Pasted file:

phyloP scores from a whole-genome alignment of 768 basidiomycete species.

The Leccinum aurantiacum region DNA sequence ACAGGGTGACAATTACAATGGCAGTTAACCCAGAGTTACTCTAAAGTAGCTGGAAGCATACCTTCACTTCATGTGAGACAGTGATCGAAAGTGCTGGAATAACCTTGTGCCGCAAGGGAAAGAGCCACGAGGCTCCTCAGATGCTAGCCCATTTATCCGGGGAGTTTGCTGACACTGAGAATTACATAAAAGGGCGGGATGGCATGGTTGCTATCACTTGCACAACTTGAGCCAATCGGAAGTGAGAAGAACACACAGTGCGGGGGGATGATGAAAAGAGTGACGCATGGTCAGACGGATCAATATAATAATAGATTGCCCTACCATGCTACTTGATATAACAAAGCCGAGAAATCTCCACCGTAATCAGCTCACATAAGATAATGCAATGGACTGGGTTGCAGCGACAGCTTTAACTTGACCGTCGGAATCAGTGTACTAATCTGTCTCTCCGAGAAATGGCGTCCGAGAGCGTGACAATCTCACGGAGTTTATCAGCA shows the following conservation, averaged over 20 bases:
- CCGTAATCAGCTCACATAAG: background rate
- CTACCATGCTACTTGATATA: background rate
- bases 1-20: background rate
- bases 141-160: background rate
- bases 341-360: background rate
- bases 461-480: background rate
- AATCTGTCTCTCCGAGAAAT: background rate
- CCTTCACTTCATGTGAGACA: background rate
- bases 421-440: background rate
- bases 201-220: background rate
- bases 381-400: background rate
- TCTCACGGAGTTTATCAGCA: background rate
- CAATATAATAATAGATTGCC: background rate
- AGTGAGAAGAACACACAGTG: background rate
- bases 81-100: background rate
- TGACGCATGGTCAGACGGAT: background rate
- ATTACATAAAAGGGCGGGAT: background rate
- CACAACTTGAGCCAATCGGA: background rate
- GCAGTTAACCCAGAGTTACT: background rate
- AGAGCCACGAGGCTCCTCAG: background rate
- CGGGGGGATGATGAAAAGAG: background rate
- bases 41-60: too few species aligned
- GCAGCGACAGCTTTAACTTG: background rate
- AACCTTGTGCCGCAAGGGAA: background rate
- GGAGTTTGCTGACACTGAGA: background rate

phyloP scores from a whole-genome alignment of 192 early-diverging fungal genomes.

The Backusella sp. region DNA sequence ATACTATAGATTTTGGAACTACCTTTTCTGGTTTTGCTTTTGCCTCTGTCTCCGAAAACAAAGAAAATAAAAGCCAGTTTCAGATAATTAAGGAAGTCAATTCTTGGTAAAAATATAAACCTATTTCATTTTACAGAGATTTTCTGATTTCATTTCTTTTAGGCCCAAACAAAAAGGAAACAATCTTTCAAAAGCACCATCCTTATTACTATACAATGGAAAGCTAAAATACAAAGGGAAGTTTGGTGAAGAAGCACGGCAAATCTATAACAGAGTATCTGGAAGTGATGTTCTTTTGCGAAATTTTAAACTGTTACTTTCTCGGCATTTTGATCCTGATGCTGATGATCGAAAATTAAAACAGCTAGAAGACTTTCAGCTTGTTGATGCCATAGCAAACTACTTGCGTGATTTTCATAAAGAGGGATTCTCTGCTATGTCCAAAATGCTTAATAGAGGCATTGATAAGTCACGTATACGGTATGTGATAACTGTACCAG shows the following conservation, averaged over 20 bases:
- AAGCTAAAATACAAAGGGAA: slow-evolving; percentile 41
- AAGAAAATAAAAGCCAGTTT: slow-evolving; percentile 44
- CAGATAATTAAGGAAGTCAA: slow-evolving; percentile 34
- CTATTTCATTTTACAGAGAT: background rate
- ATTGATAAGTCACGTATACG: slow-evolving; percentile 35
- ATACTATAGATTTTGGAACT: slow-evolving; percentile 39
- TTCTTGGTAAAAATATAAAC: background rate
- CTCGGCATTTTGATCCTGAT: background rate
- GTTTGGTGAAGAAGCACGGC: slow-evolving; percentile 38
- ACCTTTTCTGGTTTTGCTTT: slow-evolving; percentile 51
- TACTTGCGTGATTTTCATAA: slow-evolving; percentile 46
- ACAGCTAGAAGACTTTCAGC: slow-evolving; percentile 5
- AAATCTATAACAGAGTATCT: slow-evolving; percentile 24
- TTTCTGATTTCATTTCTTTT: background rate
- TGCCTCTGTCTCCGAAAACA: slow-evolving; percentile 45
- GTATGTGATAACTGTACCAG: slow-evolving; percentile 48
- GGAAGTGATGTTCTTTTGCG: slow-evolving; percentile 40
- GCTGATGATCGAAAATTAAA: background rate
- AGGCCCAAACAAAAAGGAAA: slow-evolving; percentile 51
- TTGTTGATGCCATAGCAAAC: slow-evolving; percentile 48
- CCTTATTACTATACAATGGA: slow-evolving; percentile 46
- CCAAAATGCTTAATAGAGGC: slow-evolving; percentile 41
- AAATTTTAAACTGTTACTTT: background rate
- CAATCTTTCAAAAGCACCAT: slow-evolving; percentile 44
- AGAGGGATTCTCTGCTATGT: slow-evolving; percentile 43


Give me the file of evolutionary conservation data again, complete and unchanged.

phyloP scores from a whole-genome alignment of 768 basidiomycete species.

The Leccinum aurantiacum region DNA sequence ACAGGGTGACAATTACAATGGCAGTTAACCCAGAGTTACTCTAAAGTAGCTGGAAGCATACCTTCACTTCATGTGAGACAGTGATCGAAAGTGCTGGAATAACCTTGTGCCGCAAGGGAAAGAGCCACGAGGCTCCTCAGATGCTAGCCCATTTATCCGGGGAGTTTGCTGACACTGAGAATTACATAAAAGGGCGGGATGGCATGGTTGCTATCACTTGCACAACTTGAGCCAATCGGAAGTGAGAAGAACACACAGTGCGGGGGGATGATGAAAAGAGTGACGCATGGTCAGACGGATCAATATAATAATAGATTGCCCTACCATGCTACTTGATATAACAAAGCCGAGAAATCTCCACCGTAATCAGCTCACATAAGATAATGCAATGGACTGGGTTGCAGCGACAGCTTTAACTTGACCGTCGGAATCAGTGTACTAATCTGTCTCTCCGAGAAATGGCGTCCGAGAGCGTGACAATCTCACGGAGTTTATCAGCA shows the following conservation, averaged over 20 bases:
- CCGTAATCAGCTCACATAAG: background rate
- CTACCATGCTACTTGATATA: background rate
- bases 1-20: background rate
- bases 141-160: background rate
- bases 341-360: background rate
- bases 461-480: background rate
- AATCTGTCTCTCCGAGAAAT: background rate
- CCTTCACTTCATGTGAGACA: background rate
- bases 421-440: background rate
- bases 201-220: background rate
- bases 381-400: background rate
- TCTCACGGAGTTTATCAGCA: background rate
- CAATATAATAATAGATTGCC: background rate
- AGTGAGAAGAACACACAGTG: background rate
- bases 81-100: background rate
- TGACGCATGGTCAGACGGAT: background rate
- ATTACATAAAAGGGCGGGAT: background rate
- CACAACTTGAGCCAATCGGA: background rate
- GCAGTTAACCCAGAGTTACT: background rate
- AGAGCCACGAGGCTCCTCAG: background rate
- CGGGGGGATGATGAAAAGAG: background rate
- bases 41-60: too few species aligned
- GCAGCGACAGCTTTAACTTG: background rate
- AACCTTGTGCCGCAAGGGAA: background rate
- GGAGTTTGCTGACACTGAGA: background rate

phyloP scores from a whole-genome alignment of 192 early-diverging fungal genomes.

The Backusella sp. region DNA sequence ATACTATAGATTTTGGAACTACCTTTTCTGGTTTTGCTTTTGCCTCTGTCTCCGAAAACAAAGAAAATAAAAGCCAGTTTCAGATAATTAAGGAAGTCAATTCTTGGTAAAAATATAAACCTATTTCATTTTACAGAGATTTTCTGATTTCATTTCTTTTAGGCCCAAACAAAAAGGAAACAATCTTTCAAAAGCACCATCCTTATTACTATACAATGGAAAGCTAAAATACAAAGGGAAGTTTGGTGAAGAAGCACGGCAAATCTATAACAGAGTATCTGGAAGTGATGTTCTTTTGCGAAATTTTAAACTGTTACTTTCTCGGCATTTTGATCCTGATGCTGATGATCGAAAATTAAAACAGCTAGAAGACTTTCAGCTTGTTGATGCCATAGCAAACTACTTGCGTGATTTTCATAAAGAGGGATTCTCTGCTATGTCCAAAATGCTTAATAGAGGCATTGATAAGTCACGTATACGGTATGTGATAACTGTACCAG shows the following conservation, averaged over 20 bases:
- AAGCTAAAATACAAAGGGAA: slow-evolving; percentile 41
- AAGAAAATAAAAGCCAGTTT: slow-evolving; percentile 44
- CAGATAATTAAGGAAGTCAA: slow-evolving; percentile 34
- CTATTTCATTTTACAGAGAT: background rate
- ATTGATAAGTCACGTATACG: slow-evolving; percentile 35
- ATACTATAGATTTTGGAACT: slow-evolving; percentile 39
- TTCTTGGTAAAAATATAAAC: background rate
- CTCGGCATTTTGATCCTGAT: background rate
- GTTTGGTGAAGAAGCACGGC: slow-evolving; percentile 38
- ACCTTTTCTGGTTTTGCTTT: slow-evolving; percentile 51
- TACTTGCGTGATTTTCATAA: slow-evolving; percentile 46
- ACAGCTAGAAGACTTTCAGC: slow-evolving; percentile 5
- AAATCTATAACAGAGTATCT: slow-evolving; percentile 24
- TTTCTGATTTCATTTCTTTT: background rate
- TGCCTCTGTCTCCGAAAACA: slow-evolving; percentile 45
- GTATGTGATAACTGTACCAG: slow-evolving; percentile 48
- GGAAGTGATGTTCTTTTGCG: slow-evolving; percentile 40
- GCTGATGATCGAAAATTAAA: background rate
- AGGCCCAAACAAAAAGGAAA: slow-evolving; percentile 51
- TTGTTGATGCCATAGCAAAC: slow-evolving; percentile 48
- CCTTATTACTATACAATGGA: slow-evolving; percentile 46
- CCAAAATGCTTAATAGAGGC: slow-evolving; percentile 41
- AAATTTTAAACTGTTACTTT: background rate
- CAATCTTTCAAAAGCACCAT: slow-evolving; percentile 44
- AGAGGGATTCTCTGCTATGT: slow-evolving; percentile 43